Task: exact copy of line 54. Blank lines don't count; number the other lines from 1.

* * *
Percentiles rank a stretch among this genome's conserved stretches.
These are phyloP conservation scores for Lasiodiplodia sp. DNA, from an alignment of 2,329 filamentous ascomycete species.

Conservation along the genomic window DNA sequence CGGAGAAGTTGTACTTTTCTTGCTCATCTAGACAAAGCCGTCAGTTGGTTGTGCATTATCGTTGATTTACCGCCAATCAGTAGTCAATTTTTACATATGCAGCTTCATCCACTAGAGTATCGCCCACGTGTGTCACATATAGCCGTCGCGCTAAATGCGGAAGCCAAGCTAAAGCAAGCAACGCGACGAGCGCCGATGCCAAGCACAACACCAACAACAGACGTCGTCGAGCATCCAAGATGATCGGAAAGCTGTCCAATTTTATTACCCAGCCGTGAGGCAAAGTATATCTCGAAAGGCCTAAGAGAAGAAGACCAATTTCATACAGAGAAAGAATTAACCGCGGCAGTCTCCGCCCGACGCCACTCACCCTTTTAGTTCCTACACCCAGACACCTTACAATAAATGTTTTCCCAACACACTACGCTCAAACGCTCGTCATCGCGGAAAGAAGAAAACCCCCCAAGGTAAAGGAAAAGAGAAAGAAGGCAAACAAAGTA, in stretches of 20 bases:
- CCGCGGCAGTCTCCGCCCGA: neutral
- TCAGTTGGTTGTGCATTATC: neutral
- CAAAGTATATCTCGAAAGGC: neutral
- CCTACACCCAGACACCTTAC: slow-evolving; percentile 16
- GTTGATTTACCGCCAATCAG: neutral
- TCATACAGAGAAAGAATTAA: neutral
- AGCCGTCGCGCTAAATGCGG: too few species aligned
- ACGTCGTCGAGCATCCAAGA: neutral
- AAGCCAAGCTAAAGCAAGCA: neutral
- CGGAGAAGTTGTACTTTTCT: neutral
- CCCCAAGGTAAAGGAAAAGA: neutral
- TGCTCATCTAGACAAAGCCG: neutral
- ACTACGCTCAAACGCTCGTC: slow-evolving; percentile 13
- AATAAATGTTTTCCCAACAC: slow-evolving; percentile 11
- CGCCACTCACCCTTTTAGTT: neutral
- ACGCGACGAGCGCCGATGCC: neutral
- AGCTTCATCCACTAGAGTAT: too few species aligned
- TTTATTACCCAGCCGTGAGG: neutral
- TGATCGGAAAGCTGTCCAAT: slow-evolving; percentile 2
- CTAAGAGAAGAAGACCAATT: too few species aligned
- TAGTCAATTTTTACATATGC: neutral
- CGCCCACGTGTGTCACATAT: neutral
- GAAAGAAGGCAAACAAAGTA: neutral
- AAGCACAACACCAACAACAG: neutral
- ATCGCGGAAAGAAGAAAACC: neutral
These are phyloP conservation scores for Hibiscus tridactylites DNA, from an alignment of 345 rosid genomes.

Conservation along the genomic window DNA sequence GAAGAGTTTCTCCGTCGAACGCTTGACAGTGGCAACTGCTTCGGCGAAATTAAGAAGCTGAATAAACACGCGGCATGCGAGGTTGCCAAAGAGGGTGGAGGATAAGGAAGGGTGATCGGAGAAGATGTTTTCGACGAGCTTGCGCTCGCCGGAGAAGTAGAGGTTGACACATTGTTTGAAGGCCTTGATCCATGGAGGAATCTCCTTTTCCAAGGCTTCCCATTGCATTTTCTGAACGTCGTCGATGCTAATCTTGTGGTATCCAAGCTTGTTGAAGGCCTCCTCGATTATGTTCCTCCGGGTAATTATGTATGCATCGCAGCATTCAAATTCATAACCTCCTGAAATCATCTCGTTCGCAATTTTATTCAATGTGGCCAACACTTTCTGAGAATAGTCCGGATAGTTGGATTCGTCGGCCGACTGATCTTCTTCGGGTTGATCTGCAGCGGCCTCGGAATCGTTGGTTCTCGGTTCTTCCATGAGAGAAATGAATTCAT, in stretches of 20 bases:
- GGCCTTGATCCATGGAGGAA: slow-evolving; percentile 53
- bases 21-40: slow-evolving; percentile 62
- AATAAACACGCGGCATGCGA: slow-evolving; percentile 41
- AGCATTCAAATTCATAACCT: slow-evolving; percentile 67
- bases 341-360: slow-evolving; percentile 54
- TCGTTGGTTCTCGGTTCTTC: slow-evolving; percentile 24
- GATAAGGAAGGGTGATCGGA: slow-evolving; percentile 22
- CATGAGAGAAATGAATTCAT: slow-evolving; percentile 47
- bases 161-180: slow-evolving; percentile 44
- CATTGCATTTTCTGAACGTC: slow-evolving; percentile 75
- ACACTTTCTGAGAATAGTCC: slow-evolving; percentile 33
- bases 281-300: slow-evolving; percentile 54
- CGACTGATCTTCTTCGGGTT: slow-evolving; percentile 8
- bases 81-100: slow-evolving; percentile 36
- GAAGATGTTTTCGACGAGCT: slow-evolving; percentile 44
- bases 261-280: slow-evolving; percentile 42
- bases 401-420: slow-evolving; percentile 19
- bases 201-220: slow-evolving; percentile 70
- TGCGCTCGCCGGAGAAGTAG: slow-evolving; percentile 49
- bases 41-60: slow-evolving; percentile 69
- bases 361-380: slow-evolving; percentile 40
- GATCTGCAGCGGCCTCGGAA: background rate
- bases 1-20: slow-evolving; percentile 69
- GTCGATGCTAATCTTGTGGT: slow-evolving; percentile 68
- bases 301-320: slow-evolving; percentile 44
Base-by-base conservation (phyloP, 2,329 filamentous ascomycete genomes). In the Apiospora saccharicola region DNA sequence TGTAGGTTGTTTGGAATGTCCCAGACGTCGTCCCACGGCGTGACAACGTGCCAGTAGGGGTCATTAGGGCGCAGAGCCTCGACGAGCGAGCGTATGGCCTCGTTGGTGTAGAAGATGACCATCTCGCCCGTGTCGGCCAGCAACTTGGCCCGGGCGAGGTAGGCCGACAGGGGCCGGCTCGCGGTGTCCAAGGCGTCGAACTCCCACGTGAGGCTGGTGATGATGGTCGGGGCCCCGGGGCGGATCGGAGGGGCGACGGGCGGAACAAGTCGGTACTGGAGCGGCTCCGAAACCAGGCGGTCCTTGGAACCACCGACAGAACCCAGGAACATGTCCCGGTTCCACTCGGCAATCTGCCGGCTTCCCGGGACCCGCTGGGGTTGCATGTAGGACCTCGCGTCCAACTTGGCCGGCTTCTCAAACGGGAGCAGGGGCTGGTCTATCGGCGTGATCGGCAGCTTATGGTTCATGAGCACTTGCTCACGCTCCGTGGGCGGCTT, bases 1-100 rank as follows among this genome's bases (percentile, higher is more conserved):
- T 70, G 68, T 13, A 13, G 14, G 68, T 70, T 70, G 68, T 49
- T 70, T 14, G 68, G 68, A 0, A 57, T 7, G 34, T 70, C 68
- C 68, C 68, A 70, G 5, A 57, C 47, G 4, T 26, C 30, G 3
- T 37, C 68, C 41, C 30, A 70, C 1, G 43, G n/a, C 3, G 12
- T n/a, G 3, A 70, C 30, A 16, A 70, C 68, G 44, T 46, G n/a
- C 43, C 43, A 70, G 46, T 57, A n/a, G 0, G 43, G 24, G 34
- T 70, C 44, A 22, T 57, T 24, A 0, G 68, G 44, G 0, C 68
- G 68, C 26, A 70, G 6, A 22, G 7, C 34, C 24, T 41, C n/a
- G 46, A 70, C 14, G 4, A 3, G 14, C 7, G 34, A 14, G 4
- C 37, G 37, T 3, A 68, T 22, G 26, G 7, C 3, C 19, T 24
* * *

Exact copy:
- GTCGATGCTAATCTTGTGGT: slow-evolving; percentile 68